3 minutes

When you are developing your projects following DevOps methods, you know that one of the main goal is to automate as many processes as you can. By using conventional commits and semantic versioning, you can automate the version upgrades and release notes! Let’s see how it works.

What is semantic versioning?

Semantic versioning is quite easy to understand. Actually, you might be already doing something similar in your projects! It’s a specific way to declare the versions of your apps. 

What are the benefits for your project teams?

By using semantic versioning, you ensure all your versions have a real meaning and interest for your user. It also improves the communication within a team’s project and with potential contributors!

How does it work?

When you’re using semantic versioning, your version are composed of 3 main information, written X.Y.Z.

X corresponds to the major changes, the ones which are not backward compatible with your software. Y corresponds to minor changes, the ones which bring enhancements and are backward compatible. The Z corresponds to patch, bug fixes not affecting the software. It corresponds to fixes that won’t introduce breaking changes nor add new features to the software, but adjust an incorrect behavior. Those three letters are symbolized by numbers, increasing for each modification.

There are some rules you need to follow when using semantic versioning:

  1. All your development versions need to contain a major, minor and patch numbers.
  2. All numbers can only increase. Patch and minors start at 0, and major usually starts at 1 (otherwise we talk about beta and alpha releases).
  3. When a minor version is released, patch numbers goes back to 0.

For example: 3.2.1 – 3.2.2 – 3.3.0 – 3.3.1

  1. The same rule applies to minor and patch numbers when a major version is released.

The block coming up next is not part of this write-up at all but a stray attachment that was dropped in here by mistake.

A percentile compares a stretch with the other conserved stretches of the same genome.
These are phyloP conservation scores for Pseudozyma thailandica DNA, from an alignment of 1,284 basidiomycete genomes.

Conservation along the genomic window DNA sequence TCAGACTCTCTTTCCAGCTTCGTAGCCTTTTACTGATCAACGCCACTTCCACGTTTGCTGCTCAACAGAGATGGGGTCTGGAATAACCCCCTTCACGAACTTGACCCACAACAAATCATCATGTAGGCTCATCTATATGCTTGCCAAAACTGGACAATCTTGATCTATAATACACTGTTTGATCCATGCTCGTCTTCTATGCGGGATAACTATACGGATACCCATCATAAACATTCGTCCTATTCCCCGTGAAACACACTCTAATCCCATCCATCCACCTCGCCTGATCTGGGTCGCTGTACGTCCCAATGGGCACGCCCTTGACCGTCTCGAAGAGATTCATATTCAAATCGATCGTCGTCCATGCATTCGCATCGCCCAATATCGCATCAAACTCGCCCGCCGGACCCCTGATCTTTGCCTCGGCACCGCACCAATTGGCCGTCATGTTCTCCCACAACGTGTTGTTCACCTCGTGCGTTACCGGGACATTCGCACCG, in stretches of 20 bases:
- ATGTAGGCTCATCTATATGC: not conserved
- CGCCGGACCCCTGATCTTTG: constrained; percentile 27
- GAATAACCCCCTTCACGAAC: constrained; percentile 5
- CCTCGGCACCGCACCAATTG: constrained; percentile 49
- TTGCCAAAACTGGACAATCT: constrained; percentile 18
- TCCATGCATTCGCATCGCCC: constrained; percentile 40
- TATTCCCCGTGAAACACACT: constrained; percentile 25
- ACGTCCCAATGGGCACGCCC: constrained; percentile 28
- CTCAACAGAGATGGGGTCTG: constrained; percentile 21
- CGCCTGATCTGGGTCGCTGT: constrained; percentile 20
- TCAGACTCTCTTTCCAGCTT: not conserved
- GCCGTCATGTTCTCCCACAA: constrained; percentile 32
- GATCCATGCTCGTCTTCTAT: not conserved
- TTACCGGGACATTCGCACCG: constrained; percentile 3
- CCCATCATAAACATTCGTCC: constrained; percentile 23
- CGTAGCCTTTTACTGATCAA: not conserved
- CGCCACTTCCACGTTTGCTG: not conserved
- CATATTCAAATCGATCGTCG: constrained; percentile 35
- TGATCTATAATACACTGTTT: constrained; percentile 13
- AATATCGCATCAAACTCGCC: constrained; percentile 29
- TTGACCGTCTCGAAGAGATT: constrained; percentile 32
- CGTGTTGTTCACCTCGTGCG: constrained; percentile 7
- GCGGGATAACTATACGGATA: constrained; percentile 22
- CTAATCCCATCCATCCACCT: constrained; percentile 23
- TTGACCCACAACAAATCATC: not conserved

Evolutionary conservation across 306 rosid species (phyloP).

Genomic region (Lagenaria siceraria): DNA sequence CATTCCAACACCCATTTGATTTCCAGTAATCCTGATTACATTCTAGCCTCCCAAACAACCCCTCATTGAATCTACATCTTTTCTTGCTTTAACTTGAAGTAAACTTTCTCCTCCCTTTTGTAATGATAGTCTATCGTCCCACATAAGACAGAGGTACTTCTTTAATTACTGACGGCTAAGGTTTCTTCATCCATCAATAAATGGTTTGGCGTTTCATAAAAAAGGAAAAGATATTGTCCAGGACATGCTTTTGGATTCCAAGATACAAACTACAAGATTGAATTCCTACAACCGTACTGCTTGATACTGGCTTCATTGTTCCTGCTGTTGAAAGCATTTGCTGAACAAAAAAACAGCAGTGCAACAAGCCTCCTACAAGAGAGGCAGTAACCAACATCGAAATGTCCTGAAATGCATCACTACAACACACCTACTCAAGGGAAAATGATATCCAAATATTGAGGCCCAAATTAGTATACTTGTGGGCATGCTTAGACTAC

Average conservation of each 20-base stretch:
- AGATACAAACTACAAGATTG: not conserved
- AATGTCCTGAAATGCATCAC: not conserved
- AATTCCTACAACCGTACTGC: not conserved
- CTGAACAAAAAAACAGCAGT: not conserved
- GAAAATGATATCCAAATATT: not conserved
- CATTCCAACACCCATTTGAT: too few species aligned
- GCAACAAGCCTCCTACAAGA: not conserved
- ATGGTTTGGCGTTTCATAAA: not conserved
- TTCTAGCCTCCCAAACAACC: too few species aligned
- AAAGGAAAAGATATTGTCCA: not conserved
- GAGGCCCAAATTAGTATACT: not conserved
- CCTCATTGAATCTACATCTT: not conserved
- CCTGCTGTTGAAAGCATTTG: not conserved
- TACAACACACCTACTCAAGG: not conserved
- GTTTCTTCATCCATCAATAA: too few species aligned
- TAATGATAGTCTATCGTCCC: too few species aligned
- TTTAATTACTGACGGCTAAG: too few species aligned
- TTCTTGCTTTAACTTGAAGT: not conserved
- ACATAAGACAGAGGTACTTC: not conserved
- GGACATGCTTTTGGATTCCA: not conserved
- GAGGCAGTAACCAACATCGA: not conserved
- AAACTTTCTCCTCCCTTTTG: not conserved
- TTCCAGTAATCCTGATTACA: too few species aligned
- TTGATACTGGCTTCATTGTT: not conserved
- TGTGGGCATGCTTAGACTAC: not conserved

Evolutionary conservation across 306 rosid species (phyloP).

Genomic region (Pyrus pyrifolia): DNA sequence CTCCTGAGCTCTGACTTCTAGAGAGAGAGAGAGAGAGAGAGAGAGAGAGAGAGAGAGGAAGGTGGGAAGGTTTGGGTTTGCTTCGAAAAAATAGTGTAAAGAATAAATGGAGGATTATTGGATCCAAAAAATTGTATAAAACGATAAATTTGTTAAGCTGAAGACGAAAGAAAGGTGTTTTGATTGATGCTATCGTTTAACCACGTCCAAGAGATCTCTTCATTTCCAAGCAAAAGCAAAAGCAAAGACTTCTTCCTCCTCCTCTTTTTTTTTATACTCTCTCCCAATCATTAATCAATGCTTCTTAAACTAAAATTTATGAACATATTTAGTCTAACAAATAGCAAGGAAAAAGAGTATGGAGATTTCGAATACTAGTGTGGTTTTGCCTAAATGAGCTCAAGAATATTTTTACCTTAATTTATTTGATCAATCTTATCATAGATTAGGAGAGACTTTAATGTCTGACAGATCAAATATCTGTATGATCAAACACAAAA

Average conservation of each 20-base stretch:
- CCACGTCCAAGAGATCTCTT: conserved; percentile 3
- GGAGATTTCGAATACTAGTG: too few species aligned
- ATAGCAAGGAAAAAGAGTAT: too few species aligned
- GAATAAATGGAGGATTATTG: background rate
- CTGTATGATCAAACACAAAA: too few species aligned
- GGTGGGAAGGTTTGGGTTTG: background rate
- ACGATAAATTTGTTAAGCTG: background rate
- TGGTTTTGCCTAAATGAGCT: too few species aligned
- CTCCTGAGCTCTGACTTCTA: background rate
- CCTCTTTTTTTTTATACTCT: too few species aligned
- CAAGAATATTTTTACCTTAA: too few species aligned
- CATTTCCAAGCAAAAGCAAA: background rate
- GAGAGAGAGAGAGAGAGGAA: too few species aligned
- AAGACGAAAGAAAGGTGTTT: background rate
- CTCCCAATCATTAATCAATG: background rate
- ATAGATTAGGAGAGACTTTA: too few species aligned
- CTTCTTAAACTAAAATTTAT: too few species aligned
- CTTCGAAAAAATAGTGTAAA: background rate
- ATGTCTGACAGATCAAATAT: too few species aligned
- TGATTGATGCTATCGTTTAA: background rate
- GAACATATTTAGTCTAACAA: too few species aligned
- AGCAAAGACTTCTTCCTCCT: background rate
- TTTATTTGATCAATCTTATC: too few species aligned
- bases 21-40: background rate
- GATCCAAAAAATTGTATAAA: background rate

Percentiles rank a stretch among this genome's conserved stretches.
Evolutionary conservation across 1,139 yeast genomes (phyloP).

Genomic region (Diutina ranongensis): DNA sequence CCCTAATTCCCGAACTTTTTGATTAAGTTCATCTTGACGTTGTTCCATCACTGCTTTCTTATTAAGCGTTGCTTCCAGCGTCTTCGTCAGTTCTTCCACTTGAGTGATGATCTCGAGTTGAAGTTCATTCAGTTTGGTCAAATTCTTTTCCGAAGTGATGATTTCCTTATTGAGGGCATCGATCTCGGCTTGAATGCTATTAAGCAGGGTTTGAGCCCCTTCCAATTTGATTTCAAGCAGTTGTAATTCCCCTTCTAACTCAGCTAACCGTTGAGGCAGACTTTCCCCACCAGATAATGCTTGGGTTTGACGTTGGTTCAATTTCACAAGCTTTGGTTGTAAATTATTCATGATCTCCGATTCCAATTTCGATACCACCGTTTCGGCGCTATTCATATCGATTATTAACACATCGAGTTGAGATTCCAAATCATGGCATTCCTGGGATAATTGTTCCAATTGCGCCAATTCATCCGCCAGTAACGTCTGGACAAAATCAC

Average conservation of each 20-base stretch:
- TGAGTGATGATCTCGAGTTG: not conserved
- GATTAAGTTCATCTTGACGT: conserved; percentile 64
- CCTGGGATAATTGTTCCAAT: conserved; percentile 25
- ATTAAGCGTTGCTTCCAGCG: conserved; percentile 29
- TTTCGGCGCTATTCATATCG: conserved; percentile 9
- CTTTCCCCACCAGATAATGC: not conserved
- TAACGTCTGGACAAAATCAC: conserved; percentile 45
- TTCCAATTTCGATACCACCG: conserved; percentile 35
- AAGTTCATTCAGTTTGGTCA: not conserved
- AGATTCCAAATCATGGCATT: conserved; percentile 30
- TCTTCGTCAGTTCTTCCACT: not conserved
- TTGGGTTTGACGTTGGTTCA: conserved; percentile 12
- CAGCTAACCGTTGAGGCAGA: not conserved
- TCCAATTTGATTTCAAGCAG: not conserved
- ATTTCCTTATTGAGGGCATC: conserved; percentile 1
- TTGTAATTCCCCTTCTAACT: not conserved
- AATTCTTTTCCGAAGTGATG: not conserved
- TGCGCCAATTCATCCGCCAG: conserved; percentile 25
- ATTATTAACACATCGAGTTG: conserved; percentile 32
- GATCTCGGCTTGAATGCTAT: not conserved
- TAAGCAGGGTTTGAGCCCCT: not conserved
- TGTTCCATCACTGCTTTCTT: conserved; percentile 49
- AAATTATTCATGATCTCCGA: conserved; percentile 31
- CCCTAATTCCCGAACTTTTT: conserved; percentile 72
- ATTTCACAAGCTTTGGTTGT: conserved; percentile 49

For example: 3.2.1 – 3.2.2 – 3.3.0 – 3.3.1 – 4.0.0 – 4.0.1 

  1. Once a package has been released, the version can’t be modified.

What are conventional commits?

Conventional commits are used in your git flow. When you are working in your branch, and you want your colleague to do a review of your commit, it’s easier for him to understand what happened in these commits if your commit history is clear!

What are the benefits for your project teams?

Using conventional commits in team projects, all the team members will write their commit message the same way. The communication within the team will be improved! Furthermore, it works the same with contribution: it’s a lot easier for someone arriving in your project to understand what you worked on.

Finally, once you’re using conventional commits, you can automatically generate your project’s release notes, as well as your semantic versioning. 

How to build it?

There are several ways to build your commits. We will present you here the V1.0.0 of conventional commits! Following those steps, you’ll add important content to your commit description, it will give meaningful information to the rest of the team.

If you choose to respect this convention, you will write your commit messages like this:

<type>[optional scope]: <description>

[optional body]

[optional footer(s)]

How to build conventional commits

The type corresponds to the action that has been made in the commit. Usually, you find here fix: or feat: (for feature). But of course, other types are allowed, such as build:, chore:, ci:, docs:, style:, refactor:, perf:, or test:. Those types are just a basis, and you can create as many types as you need to fit your projects needs.

When using conventional commits, the type you will add in your commit will give context to your information. Fix: will refers to a patch level in semantic versioning. Feat: will indicate a minor level in semantic versioning.

Then, you can put an exclamation mark (!) right after scope, symbolizing a major change for the semantic versioning. The title Breaking changes in the footer can emphasize it.

Regarding the scope, you can use it to add information about the feature that will be affected by the changes. Finally, you can use description to add more data. Off course, it shouldn’t repeat the scope or the type!

How combining both systems?

To combine semantic releases and conventional commits, you can use a specific tool that will link them automatically. At Go2Scale, we use the job Semantic Release

You can include this job in your CI/CD pipeline with one line of code. Once it’s done, this job will create a new version of your application or development each time the pipeline will be triggered.

Why combining conventional commit and semantic versioning?

Those two practices combined are a real improvement for your CI/CD processes. You will incorporate all the benefits of both parts in your development, and automate the versioning and the changelogs creation without adding work, only procedures!